You did all that holiday shopping. Now you need to face all those bills.
We interviewed two finance experts — Greg McBride, the chief financial analyst at Bankrate, and Jean Chatzky, the financial editor for NBC's "Today" show — and compiled 16 tips for getting your financial house in order in 2016.
1. Get a grip. "Get a handle on the grand total," McBride said, "How much [have] you put on the credit cards?"
2. Get real. "Figure out how long it's going to take you to dig out … and where you'll be able to come up with the money," Chatzky says.
3. Set reasonable spending and saving goals, and write them down. "If you give yourself a goal that's too ambitious," Chatzky says, "it doesn't happen, people get demoralized and the debt drags on."
4. Consider dipping into your savings: "The money in your savings account is earning max, 1%," McBride says. "You're paying a lot more [interest] on the credit cards. Knock out the credit card debt."
5. And then commit to putting it all back. "Outline how to replenish the savings," McBride says. "How much can you set aside each pay period?"
6. Don't blow it. "The average tax refund is about $3,000," Chatzky says. If you are expecting money back in April, consider paying off debt, investing, or saving for a personal goal.
7. Hustle. Make extra money on the side to pay debt or save for goals. Think: freelance gig, EBay, Uber, Airbnb, garage sale, and in L.A., maybe movie extra? Be creative.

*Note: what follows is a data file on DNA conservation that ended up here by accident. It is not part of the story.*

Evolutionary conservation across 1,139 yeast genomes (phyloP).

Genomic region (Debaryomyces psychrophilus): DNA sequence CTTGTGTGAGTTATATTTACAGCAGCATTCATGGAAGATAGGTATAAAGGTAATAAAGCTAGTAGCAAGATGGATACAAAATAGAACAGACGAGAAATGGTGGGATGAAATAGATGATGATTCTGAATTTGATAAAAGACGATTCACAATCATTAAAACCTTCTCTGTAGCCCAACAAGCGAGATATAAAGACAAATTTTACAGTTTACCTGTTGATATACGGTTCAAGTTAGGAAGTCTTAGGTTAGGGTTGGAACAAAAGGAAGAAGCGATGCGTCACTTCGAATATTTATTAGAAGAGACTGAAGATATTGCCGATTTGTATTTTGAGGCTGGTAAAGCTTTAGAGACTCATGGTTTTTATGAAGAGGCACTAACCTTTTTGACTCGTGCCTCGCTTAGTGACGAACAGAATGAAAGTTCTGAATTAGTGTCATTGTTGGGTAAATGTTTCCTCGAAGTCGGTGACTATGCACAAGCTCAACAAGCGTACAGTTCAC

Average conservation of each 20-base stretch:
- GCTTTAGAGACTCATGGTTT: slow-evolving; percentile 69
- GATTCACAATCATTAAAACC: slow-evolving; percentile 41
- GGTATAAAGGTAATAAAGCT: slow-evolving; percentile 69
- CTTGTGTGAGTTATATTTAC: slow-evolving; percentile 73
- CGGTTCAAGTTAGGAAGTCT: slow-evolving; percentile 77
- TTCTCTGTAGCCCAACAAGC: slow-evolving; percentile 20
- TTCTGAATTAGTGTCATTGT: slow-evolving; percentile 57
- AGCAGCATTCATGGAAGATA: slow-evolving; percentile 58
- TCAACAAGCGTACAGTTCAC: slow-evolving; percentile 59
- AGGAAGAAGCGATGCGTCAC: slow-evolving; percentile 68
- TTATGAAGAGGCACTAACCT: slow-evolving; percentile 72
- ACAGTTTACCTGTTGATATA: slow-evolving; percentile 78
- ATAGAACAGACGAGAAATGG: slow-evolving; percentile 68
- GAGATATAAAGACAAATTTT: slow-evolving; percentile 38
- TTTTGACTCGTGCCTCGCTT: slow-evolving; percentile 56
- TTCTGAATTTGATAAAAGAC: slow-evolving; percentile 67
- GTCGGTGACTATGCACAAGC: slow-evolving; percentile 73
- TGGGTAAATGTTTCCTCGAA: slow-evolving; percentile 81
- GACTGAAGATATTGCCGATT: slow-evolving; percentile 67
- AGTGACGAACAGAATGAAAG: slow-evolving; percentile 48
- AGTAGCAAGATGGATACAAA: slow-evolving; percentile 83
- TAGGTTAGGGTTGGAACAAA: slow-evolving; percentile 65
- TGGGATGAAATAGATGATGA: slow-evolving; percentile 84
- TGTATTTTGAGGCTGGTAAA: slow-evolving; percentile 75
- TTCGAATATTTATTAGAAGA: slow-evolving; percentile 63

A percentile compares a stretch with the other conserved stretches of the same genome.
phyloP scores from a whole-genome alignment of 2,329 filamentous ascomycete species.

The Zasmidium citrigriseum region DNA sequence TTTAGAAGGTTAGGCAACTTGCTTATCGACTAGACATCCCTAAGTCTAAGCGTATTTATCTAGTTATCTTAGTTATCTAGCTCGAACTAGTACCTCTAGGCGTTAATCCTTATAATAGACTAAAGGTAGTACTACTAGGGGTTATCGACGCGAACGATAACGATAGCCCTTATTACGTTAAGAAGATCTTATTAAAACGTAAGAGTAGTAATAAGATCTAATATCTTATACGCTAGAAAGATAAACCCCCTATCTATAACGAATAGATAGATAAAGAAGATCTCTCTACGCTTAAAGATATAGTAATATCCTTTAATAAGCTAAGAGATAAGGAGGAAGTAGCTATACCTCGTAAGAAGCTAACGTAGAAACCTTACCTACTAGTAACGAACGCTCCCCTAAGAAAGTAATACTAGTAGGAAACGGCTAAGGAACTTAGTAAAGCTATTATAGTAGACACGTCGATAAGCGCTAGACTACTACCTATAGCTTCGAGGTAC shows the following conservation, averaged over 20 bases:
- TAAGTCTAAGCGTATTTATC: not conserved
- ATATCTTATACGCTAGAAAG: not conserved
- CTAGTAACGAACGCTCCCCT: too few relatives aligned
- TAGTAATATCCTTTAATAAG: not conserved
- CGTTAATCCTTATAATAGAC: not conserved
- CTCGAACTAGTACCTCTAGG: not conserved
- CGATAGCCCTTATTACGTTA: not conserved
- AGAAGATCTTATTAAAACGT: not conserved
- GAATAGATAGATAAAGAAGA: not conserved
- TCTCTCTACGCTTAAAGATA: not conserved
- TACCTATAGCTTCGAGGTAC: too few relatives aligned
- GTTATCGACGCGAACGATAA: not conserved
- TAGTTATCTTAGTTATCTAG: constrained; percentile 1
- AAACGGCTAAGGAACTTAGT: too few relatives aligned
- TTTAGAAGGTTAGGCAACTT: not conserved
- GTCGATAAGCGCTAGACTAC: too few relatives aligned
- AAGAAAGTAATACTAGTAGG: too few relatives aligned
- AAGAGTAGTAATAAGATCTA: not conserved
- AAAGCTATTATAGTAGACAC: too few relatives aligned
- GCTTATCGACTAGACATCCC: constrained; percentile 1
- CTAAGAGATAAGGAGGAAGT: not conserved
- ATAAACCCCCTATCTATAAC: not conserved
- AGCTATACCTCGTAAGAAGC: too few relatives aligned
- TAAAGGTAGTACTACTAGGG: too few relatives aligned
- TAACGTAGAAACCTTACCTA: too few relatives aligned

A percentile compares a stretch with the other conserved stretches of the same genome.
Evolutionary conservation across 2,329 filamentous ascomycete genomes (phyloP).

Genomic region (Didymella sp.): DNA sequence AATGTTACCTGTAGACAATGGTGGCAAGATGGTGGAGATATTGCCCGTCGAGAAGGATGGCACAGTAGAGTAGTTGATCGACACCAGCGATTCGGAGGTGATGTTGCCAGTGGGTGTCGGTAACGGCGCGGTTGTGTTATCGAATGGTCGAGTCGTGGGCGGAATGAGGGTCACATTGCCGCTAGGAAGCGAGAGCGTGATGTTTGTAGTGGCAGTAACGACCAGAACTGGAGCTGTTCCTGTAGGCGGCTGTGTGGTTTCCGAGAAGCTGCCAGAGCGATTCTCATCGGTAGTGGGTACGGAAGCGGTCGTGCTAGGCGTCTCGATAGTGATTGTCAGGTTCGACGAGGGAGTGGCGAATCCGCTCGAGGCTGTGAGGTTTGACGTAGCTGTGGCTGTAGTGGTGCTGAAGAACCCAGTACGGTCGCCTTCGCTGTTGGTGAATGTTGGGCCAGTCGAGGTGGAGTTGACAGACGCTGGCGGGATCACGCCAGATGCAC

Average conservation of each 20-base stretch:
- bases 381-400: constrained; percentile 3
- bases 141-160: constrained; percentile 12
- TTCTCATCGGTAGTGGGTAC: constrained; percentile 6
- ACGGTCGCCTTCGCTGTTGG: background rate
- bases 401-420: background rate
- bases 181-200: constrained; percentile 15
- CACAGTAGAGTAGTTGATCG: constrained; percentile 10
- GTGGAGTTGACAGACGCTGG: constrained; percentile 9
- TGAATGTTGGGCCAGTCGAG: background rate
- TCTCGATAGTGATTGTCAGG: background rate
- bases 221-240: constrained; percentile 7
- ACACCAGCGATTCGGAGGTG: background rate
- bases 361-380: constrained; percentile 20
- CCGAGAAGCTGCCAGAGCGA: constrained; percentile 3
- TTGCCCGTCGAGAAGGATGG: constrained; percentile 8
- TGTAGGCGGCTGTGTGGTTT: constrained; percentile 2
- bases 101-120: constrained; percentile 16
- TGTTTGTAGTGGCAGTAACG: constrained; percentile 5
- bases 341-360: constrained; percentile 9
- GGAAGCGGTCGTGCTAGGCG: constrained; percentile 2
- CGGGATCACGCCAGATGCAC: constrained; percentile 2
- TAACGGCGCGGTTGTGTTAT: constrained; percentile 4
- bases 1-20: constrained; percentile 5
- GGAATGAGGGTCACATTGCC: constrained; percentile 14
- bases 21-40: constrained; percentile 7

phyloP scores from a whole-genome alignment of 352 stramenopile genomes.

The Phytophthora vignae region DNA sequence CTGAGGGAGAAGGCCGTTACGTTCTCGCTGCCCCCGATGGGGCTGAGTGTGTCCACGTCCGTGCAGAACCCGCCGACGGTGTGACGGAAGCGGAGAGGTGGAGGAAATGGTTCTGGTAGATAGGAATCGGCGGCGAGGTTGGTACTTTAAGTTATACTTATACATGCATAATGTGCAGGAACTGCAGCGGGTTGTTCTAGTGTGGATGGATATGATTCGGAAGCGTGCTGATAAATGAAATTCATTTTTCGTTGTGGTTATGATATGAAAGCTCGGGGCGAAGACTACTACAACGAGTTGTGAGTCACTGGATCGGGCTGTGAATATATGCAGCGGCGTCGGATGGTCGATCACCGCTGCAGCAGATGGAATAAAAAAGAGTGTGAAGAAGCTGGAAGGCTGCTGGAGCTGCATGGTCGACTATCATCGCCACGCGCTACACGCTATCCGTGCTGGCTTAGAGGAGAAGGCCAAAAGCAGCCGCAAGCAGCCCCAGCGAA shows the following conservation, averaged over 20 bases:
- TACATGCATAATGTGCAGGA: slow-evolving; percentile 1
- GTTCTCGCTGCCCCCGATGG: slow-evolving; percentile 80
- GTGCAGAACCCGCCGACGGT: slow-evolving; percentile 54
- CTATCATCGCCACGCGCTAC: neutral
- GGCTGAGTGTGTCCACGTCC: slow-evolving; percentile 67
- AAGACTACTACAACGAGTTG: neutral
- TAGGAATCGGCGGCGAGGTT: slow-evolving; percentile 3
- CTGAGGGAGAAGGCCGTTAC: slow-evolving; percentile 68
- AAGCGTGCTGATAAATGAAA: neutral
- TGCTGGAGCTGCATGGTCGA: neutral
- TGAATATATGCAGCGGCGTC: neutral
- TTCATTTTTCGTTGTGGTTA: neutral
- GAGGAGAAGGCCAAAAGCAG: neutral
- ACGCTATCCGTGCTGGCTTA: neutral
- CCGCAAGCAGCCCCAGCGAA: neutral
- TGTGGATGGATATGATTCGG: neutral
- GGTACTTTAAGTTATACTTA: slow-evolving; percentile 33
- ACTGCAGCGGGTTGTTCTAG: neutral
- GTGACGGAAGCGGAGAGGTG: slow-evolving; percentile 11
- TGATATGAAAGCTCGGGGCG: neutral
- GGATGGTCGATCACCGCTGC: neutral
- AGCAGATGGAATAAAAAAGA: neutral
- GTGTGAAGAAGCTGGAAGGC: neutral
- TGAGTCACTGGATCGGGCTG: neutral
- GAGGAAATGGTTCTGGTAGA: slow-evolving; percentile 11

8. Don't forget the extra paycheck. For employees earning weekly pay, the five-week calendar in January offers a bonus check. Use the windfall wisely.
9. Conduct a review. Tally up expenses from last year to create a spending baseline for the year ahead. Identify areas where spending went overboard, then plan accordingly.
10. Ditch the guilt. "[It] doesn't get you anywhere," Chatzky says. Instead, examine the motivation behind your spending habits "so you won't do it again."
11. Keep a spending log. "Not just of what you bought and how you paid for it, but how you felt about it when you bought it," Chatzky says, and how you felt about the purchase a week later and a month later. "It helps you line up your values with your spending."
12. Make a plan to save for retirement and emergencies. "You can do whatever you want with the rest," Chatzky says.
13. Automate payments for both your retirement plan, and your saving accounts.
14. Don't assume you're bad with money. "Nobody trains anybody to do this," says Chatzky. "Feeling like you're not good with money probably just means you're not paying enough attention to where it is going — and you're feeling a little out of control," Chatzky says.
15. Make a commitment in 2016 to take control of your finances in 2016. One easy fix: Just signing on regularly to your bank account and watching where the money goes will help.
16. Plan for big expenses like holidays, or vacations. Most banks and credit unions allow free accounts for maintaining a minimum balance: Earmark accounts for personal goals, like a vacation. Figure out how much you want to spend, divide that amount into monthly deposits and just imagine how great it will feel to pay off Christmas 2016 with cash.